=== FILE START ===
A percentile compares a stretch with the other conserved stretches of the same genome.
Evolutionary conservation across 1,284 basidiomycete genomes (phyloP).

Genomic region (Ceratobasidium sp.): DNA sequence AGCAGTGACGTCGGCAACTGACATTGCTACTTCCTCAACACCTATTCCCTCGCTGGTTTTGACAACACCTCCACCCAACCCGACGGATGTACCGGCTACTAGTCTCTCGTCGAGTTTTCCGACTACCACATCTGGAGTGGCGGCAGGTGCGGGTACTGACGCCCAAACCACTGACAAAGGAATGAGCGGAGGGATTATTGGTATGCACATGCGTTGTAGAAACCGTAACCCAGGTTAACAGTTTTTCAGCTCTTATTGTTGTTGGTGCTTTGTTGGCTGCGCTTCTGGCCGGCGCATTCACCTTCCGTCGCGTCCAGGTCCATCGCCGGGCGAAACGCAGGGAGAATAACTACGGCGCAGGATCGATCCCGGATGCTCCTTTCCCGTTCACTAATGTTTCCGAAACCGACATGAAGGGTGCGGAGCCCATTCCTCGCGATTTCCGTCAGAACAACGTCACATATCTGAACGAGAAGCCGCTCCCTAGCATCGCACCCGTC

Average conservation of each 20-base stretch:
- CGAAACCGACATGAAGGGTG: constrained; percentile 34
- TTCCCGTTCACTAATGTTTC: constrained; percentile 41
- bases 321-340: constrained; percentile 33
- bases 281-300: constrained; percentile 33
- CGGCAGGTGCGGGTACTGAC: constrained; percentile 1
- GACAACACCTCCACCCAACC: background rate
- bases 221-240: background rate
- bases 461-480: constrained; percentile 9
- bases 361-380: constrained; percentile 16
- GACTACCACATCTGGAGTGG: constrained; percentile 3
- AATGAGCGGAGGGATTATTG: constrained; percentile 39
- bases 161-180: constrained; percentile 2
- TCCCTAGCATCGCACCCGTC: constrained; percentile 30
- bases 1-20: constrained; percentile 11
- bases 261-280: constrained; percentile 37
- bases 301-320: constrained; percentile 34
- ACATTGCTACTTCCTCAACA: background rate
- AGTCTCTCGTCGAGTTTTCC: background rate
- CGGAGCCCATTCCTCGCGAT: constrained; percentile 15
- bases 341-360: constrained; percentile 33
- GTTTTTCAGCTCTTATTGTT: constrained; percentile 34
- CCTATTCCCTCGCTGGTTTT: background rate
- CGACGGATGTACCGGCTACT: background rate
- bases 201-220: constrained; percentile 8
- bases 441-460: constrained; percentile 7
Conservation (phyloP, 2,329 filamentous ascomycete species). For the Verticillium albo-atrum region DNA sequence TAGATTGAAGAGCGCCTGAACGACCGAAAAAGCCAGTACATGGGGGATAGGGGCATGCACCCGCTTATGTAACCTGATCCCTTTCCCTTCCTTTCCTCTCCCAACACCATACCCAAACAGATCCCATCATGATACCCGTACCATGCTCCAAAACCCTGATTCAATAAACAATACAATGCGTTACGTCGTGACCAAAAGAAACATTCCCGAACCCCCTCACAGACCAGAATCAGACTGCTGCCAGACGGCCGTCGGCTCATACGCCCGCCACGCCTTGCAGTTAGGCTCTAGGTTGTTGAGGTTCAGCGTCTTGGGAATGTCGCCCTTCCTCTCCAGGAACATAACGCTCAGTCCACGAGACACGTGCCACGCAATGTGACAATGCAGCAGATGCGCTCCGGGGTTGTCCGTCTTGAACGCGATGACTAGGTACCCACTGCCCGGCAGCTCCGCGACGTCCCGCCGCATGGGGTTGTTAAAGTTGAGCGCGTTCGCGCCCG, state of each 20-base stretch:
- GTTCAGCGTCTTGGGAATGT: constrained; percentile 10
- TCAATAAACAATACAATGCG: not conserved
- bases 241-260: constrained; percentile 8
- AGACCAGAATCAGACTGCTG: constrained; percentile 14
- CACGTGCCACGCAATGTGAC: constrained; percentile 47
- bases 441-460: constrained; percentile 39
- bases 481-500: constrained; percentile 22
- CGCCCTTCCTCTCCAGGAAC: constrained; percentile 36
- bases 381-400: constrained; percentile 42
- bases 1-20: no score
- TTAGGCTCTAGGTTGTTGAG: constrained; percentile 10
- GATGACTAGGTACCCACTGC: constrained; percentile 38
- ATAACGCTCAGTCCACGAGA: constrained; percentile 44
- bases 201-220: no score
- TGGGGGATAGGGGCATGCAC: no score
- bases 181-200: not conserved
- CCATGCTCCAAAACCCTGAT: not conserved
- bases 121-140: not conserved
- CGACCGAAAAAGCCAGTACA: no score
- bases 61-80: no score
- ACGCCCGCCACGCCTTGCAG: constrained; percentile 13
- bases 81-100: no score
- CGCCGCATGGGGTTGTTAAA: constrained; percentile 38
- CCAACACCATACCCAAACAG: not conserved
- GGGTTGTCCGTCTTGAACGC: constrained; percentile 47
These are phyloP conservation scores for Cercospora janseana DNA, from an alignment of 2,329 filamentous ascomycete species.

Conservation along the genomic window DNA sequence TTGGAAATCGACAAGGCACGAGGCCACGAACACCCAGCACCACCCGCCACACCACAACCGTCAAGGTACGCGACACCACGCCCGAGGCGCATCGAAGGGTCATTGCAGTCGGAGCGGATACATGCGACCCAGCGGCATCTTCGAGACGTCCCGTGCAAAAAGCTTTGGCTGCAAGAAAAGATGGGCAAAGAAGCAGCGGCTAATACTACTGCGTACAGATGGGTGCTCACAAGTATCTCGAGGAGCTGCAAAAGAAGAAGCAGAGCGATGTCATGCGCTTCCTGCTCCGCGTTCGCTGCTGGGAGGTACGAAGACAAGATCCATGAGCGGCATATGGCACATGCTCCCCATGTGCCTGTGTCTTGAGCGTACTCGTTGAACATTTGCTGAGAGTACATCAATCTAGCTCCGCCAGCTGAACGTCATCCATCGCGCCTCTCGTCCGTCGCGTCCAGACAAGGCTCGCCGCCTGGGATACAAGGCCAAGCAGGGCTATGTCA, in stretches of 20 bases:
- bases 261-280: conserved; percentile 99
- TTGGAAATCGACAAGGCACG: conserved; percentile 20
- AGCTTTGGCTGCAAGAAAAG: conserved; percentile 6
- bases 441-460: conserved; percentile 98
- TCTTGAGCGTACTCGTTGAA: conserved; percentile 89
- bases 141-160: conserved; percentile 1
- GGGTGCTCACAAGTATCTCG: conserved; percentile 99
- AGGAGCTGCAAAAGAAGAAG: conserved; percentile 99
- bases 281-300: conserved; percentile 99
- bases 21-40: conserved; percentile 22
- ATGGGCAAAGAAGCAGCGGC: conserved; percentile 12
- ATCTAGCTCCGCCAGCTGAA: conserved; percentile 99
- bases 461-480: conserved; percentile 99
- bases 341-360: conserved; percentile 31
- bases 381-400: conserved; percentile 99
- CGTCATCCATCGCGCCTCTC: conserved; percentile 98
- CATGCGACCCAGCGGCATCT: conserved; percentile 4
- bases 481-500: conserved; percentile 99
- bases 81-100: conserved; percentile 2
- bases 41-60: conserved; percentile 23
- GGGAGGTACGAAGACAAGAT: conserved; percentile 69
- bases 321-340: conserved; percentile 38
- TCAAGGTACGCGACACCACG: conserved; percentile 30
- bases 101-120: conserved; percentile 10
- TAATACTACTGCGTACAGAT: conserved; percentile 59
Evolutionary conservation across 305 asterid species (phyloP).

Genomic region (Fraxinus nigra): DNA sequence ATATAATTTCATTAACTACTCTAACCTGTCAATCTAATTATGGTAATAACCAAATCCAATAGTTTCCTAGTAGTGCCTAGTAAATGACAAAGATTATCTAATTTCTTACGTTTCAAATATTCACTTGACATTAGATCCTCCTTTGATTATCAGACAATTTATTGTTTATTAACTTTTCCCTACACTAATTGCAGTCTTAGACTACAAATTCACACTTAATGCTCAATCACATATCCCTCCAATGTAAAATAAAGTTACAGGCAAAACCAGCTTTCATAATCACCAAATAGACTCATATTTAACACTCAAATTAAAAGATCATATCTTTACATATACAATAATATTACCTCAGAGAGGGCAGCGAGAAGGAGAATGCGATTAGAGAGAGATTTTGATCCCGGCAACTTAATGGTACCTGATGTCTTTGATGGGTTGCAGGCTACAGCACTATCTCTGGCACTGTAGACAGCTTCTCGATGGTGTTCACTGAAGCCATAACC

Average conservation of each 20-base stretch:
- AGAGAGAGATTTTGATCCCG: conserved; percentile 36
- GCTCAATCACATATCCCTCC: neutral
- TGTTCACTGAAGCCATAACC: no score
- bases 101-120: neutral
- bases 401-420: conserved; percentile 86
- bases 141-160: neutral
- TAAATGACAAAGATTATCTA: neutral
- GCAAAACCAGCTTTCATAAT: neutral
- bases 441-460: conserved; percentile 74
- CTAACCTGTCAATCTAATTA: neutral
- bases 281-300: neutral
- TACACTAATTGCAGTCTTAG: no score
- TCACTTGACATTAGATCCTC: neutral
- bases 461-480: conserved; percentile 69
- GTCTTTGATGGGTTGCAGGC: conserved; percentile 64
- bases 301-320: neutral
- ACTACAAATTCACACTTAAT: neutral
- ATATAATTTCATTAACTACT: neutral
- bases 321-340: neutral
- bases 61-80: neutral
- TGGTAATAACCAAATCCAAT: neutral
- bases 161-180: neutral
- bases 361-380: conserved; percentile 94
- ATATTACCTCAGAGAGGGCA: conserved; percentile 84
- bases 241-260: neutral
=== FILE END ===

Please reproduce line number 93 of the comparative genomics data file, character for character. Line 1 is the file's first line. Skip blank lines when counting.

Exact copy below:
- GCAAAACCAGCTTTCATAAT: neutral